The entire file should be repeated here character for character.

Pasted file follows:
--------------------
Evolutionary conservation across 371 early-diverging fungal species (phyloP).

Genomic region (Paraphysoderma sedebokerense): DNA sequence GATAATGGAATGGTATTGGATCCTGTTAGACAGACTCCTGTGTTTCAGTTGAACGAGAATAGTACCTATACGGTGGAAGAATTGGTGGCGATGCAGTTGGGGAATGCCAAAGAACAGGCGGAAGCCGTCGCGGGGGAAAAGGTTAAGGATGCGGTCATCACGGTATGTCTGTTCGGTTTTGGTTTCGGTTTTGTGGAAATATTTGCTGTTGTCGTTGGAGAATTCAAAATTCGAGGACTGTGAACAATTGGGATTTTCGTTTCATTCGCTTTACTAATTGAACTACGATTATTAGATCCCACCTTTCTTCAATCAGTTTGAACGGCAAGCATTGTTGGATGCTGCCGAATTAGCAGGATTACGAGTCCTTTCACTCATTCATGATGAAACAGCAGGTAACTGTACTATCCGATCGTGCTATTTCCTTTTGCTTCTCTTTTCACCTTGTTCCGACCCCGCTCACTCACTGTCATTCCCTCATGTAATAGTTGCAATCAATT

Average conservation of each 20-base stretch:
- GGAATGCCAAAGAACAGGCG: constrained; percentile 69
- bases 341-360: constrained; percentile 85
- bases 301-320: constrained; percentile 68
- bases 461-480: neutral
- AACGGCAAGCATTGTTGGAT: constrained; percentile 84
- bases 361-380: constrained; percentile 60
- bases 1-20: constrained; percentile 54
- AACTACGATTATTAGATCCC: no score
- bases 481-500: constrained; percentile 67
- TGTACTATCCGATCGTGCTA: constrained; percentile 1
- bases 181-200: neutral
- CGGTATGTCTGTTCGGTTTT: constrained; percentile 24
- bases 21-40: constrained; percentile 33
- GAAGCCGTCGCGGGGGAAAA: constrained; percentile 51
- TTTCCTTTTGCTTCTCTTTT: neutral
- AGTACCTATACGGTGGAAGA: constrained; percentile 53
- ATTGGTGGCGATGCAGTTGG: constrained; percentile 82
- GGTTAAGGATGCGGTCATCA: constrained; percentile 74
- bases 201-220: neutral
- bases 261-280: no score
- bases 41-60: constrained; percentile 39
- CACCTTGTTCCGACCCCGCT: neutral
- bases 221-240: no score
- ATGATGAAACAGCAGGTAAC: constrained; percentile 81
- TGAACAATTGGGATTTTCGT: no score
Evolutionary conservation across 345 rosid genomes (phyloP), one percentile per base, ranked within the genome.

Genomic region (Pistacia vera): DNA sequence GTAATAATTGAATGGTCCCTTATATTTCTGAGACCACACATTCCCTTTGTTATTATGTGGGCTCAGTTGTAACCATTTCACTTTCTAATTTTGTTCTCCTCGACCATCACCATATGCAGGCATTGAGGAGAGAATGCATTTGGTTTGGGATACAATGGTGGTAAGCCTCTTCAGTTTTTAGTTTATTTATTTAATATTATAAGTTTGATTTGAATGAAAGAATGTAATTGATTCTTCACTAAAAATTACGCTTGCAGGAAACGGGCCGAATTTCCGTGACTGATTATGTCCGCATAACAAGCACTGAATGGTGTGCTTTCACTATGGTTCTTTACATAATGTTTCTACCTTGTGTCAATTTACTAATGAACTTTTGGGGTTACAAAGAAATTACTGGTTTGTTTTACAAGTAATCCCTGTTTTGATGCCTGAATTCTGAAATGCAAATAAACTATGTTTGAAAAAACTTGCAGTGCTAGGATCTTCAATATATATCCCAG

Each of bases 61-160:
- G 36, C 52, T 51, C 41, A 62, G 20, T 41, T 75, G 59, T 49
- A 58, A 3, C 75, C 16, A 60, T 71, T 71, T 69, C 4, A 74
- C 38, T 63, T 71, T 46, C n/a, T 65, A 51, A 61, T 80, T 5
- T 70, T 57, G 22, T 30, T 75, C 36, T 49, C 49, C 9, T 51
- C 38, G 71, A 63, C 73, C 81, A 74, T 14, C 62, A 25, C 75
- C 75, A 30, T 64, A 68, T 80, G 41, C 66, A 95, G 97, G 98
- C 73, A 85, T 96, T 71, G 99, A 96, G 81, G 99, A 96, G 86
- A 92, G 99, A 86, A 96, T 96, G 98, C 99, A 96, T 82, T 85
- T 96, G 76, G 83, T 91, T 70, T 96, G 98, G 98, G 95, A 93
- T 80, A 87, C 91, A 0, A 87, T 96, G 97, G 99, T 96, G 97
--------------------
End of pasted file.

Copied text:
Evolutionary conservation across 371 early-diverging fungal species (phyloP).

Genomic region (Paraphysoderma sedebokerense): DNA sequence GATAATGGAATGGTATTGGATCCTGTTAGACAGACTCCTGTGTTTCAGTTGAACGAGAATAGTACCTATACGGTGGAAGAATTGGTGGCGATGCAGTTGGGGAATGCCAAAGAACAGGCGGAAGCCGTCGCGGGGGAAAAGGTTAAGGATGCGGTCATCACGGTATGTCTGTTCGGTTTTGGTTTCGGTTTTGTGGAAATATTTGCTGTTGTCGTTGGAGAATTCAAAATTCGAGGACTGTGAACAATTGGGATTTTCGTTTCATTCGCTTTACTAATTGAACTACGATTATTAGATCCCACCTTTCTTCAATCAGTTTGAACGGCAAGCATTGTTGGATGCTGCCGAATTAGCAGGATTACGAGTCCTTTCACTCATTCATGATGAAACAGCAGGTAACTGTACTATCCGATCGTGCTATTTCCTTTTGCTTCTCTTTTCACCTTGTTCCGACCCCGCTCACTCACTGTCATTCCCTCATGTAATAGTTGCAATCAATT

Average conservation of each 20-base stretch:
- GGAATGCCAAAGAACAGGCG: constrained; percentile 69
- bases 341-360: constrained; percentile 85
- bases 301-320: constrained; percentile 68
- bases 461-480: neutral
- AACGGCAAGCATTGTTGGAT: constrained; percentile 84
- bases 361-380: constrained; percentile 60
- bases 1-20: constrained; percentile 54
- AACTACGATTATTAGATCCC: no score
- bases 481-500: constrained; percentile 67
- TGTACTATCCGATCGTGCTA: constrained; percentile 1
- bases 181-200: neutral
- CGGTATGTCTGTTCGGTTTT: constrained; percentile 24
- bases 21-40: constrained; percentile 33
- GAAGCCGTCGCGGGGGAAAA: constrained; percentile 51
- TTTCCTTTTGCTTCTCTTTT: neutral
- AGTACCTATACGGTGGAAGA: constrained; percentile 53
- ATTGGTGGCGATGCAGTTGG: constrained; percentile 82
- GGTTAAGGATGCGGTCATCA: constrained; percentile 74
- bases 201-220: neutral
- bases 261-280: no score
- bases 41-60: constrained; percentile 39
- CACCTTGTTCCGACCCCGCT: neutral
- bases 221-240: no score
- ATGATGAAACAGCAGGTAAC: constrained; percentile 81
- TGAACAATTGGGATTTTCGT: no score
Evolutionary conservation across 345 rosid genomes (phyloP), one percentile per base, ranked within the genome.

Genomic region (Pistacia vera): DNA sequence GTAATAATTGAATGGTCCCTTATATTTCTGAGACCACACATTCCCTTTGTTATTATGTGGGCTCAGTTGTAACCATTTCACTTTCTAATTTTGTTCTCCTCGACCATCACCATATGCAGGCATTGAGGAGAGAATGCATTTGGTTTGGGATACAATGGTGGTAAGCCTCTTCAGTTTTTAGTTTATTTATTTAATATTATAAGTTTGATTTGAATGAAAGAATGTAATTGATTCTTCACTAAAAATTACGCTTGCAGGAAACGGGCCGAATTTCCGTGACTGATTATGTCCGCATAACAAGCACTGAATGGTGTGCTTTCACTATGGTTCTTTACATAATGTTTCTACCTTGTGTCAATTTACTAATGAACTTTTGGGGTTACAAAGAAATTACTGGTTTGTTTTACAAGTAATCCCTGTTTTGATGCCTGAATTCTGAAATGCAAATAAACTATGTTTGAAAAAACTTGCAGTGCTAGGATCTTCAATATATATCCCAG

Each of bases 61-160:
- G 36, C 52, T 51, C 41, A 62, G 20, T 41, T 75, G 59, T 49
- A 58, A 3, C 75, C 16, A 60, T 71, T 71, T 69, C 4, A 74
- C 38, T 63, T 71, T 46, C n/a, T 65, A 51, A 61, T 80, T 5
- T 70, T 57, G 22, T 30, T 75, C 36, T 49, C 49, C 9, T 51
- C 38, G 71, A 63, C 73, C 81, A 74, T 14, C 62, A 25, C 75
- C 75, A 30, T 64, A 68, T 80, G 41, C 66, A 95, G 97, G 98
- C 73, A 85, T 96, T 71, G 99, A 96, G 81, G 99, A 96, G 86
- A 92, G 99, A 86, A 96, T 96, G 98, C 99, A 96, T 82, T 85
- T 96, G 76, G 83, T 91, T 70, T 96, G 98, G 98, G 95, A 93
- T 80, A 87, C 91, A 0, A 87, T 96, G 97, G 99, T 96, G 97